Mr. Dorman and another reenactor once portrayed a master and a slave, using the language of the time period, which elicited an emotional response from some people.

“We took a lot of grief for that, but we're not telling you it's right, we're telling you what was,” he said. “That's how he lived his life, even though I disagree with it.”

He said most of the reenactors strive through research for historic accurately, and recreating history can sometimes be upsetting when viewed from the perspective of modern times.

“This is what took place in our country,” he said of the past. “Most of us who do this believe this is what we should do. We have a responsibility to do it accurately, so it doesn't get lost.”

The most important thing people can take away from the reenactors, Mrs. Dorman said, is an accurate portrayal of the past.

“It's history and there's a lot of aspects that people don't want to talk about anymore, but I don't think we can ignore them,” she said.

Their impressions, she said, show how culture has changed over time.

“What we believe today is going to be different than what they believe 150 years from now,” she said. “So we need to respect and understand why they acted that way.”

In addition to reenacting at events, the Dormans have lectured at conferences on the art of the cooper, etiquette, botany, and servants. Mr. Dorman is preparing a talk on hunting and fishing, both for leisure and commercially, and they are expanding their interests to other conferences and events which will take them to new areas of the country.

“The longer you do it, the more you know and the easier it gets,” said Mrs. Dorman.

The couple have met hundreds of people throughout their years as reenactors, and have made many friends.

“It's a hobby that you can do for a long time,” said Mr. Dorman. “We have people in their 70s and 80s who are dressing and portraying civilians.”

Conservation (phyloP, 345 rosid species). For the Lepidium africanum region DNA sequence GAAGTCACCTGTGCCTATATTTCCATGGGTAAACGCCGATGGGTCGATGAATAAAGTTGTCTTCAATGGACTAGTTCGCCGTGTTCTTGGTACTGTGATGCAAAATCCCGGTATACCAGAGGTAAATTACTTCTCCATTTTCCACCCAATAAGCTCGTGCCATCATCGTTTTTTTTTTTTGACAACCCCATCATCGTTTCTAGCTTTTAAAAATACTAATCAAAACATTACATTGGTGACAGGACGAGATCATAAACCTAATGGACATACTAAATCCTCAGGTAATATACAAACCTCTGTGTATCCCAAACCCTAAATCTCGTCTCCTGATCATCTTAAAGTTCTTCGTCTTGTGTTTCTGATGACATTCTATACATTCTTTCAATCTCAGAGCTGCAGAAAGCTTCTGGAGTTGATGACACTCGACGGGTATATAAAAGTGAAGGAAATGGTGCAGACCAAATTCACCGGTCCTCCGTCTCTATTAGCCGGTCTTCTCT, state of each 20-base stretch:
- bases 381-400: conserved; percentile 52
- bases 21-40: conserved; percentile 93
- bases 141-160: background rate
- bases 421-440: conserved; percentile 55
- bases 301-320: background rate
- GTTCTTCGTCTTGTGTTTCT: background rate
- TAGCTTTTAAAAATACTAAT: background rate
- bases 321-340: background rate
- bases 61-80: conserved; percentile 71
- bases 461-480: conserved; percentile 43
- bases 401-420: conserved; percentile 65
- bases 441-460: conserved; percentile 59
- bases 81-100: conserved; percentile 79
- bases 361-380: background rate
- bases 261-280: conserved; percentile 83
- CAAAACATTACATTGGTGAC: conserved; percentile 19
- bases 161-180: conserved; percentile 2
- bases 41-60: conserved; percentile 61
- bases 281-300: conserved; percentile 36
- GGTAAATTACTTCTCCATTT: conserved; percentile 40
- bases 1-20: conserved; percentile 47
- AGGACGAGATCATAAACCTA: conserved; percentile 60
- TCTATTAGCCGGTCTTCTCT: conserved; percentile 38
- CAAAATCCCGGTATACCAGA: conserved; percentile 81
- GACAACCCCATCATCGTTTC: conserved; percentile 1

The reenactors range from staunch to relaxed and from authentic to what is referred to as “farbe,” or “far be it from reality.” Some men keep their hair and beard styled in oldfashioned ways because they participate in events so often.

“It's a very broad-ranging, living history type of society that's out there that a lot of people don't even know exists,” Mr. Dorman said. “There are just so many wonderful, talented people and educated people about various periods of times that it's a joy to talk to them.”

The hobby is a lot of fun, Mr. Dorman said, but it can also be a lot of work to carry equipment around. Reenacting costs the Dormans $300 to $500 for clothing, equipment, and research materials. Getting involved is not difficult, he said, and there are always people willing to help. There is no formal training, but reenactors learn as they go and there is a lot of research available to help participants portray the time period accurately.

The 150th anniversary of the Civil War is coming up, beginning in 2011. The Dormans hope to participate in at least one national event each year during the five-year remembrance.

“That should really be a huge time in the reenactment field that's likely to regenerate interest in that period of our history,” Mr. Dorman said. “A lot of organizations hope it gives them an influx of new candidates.”

He said a lot of their friends joined the hobby during the 125th anniversary. The battle of Gettysburg had about 40,000 soldiers, and it is estimated that the reenactment of the battle in 2013 will draw 40,000 to 50,000 reenactors

The Dormans hope the anniversary of the Civil War reminds people about the importance of the event in United States history.

“This made a pivotal change in how we run our country, but we're lucky if it gets covered in one 45-minute [history] class,” said Mr. Dorman.